Also there’s nested render passes, but I’m literally fearing for my life even mentioning them where other driver developers can see, so let’s move on.

  • The 5 Top App Definition and Build Tools From CNCF - Container Journal

    Kubernetes has evolved to become the foundation of the modern cloud-native stack. Yet, adopting this lovable beast of a container platform doesn’t come without its hurdles. Thankfully, many toolsets now exist to help engineers package, deploy and manage applications using Kubernetes.

    Below, we’ll look at some graduated and incubating CNCF tools that fit under the application definition and image build category. These open source packages address the operational concerns of Kubernetes, making it easier to install dependencies, generate Kubernetes operators, containerize VMs and more. If you want to improve the developer experience around Kubernetes adoption, these tools are an excellent first place to look.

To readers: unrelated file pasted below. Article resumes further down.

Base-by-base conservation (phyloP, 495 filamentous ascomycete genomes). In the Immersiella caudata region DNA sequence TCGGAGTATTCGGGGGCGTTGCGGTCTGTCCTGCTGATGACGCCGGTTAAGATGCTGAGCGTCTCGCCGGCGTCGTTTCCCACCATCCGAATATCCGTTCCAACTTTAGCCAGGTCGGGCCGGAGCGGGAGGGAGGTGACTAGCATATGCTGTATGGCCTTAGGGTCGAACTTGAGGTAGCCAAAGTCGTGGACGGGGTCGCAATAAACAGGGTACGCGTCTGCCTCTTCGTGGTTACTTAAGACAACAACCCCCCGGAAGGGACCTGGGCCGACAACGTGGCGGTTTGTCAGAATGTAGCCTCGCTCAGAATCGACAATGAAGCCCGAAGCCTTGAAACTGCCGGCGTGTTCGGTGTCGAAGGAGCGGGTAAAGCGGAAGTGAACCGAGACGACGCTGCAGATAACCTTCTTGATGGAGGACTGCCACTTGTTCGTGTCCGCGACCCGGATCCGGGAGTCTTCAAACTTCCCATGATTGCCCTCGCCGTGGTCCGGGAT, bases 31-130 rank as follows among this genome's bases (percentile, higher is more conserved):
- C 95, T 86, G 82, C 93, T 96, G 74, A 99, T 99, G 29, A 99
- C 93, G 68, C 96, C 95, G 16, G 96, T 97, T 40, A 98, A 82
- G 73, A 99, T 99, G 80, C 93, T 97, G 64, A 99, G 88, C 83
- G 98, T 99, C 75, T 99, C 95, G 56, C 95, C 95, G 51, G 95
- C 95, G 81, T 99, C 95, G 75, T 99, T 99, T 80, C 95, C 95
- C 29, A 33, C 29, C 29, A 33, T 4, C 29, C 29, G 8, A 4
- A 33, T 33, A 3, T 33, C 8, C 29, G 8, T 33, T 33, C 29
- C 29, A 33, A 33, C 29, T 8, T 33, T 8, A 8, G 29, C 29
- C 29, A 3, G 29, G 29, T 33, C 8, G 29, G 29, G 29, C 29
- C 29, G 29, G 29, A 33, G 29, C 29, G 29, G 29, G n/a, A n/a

• CloudNativeDay: Google Sees Containers Improving App Reliability - Container Journal

    Containers and serverless computing frameworks play a critical role in making environments more resilient as organizations increasingly depend on the availability of applications to drive revenue.

    Steve McGhee, co-author of Enterprise Roadmap to SRE: How to Build and Sustain an SRE Function and a reliability advocate at Google, tells attendees at the virtual CloudNativeDay summit that smaller containers coupled with serverless computing frameworks make it simpler to build modular components that not only isolate dependencies but also make it easier to restore services in the event of a disruption.